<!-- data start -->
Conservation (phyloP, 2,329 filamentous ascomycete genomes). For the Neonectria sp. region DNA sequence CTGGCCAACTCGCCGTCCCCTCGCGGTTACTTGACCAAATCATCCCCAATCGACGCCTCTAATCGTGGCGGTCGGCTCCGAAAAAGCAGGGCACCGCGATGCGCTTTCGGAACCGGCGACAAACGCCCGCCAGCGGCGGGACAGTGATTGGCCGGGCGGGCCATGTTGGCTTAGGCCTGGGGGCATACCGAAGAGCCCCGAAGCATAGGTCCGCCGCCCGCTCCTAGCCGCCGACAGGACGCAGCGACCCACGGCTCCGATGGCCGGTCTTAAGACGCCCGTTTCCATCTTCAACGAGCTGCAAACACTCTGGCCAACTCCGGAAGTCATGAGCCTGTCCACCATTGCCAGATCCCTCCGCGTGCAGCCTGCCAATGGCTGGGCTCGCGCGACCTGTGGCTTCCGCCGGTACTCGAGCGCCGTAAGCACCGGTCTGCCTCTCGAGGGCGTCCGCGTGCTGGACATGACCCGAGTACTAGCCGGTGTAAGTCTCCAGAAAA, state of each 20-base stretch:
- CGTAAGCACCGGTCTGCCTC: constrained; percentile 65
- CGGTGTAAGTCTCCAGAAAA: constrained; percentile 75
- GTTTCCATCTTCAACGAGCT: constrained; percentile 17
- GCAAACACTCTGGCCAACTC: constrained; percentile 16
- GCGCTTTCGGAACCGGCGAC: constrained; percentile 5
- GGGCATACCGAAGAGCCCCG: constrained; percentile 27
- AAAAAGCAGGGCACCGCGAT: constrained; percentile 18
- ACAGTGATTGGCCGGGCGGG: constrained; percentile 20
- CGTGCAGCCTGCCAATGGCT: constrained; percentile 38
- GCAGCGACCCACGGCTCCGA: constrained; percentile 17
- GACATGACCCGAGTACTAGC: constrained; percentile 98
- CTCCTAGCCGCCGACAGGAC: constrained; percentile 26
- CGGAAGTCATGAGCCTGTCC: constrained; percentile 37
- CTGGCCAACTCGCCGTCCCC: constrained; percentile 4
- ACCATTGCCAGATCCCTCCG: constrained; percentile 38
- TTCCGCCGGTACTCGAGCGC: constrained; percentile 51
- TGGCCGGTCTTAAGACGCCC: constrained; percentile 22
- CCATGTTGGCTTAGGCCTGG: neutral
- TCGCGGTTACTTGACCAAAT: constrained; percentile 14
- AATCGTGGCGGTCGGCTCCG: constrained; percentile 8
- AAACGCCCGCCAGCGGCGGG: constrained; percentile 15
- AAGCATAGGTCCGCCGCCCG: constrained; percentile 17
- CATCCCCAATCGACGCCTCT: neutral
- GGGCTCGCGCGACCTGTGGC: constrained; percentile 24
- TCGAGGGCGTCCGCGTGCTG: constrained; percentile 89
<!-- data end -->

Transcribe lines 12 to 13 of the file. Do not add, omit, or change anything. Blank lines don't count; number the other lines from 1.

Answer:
- GACATGACCCGAGTACTAGC: constrained; percentile 98
- CTCCTAGCCGCCGACAGGAC: constrained; percentile 26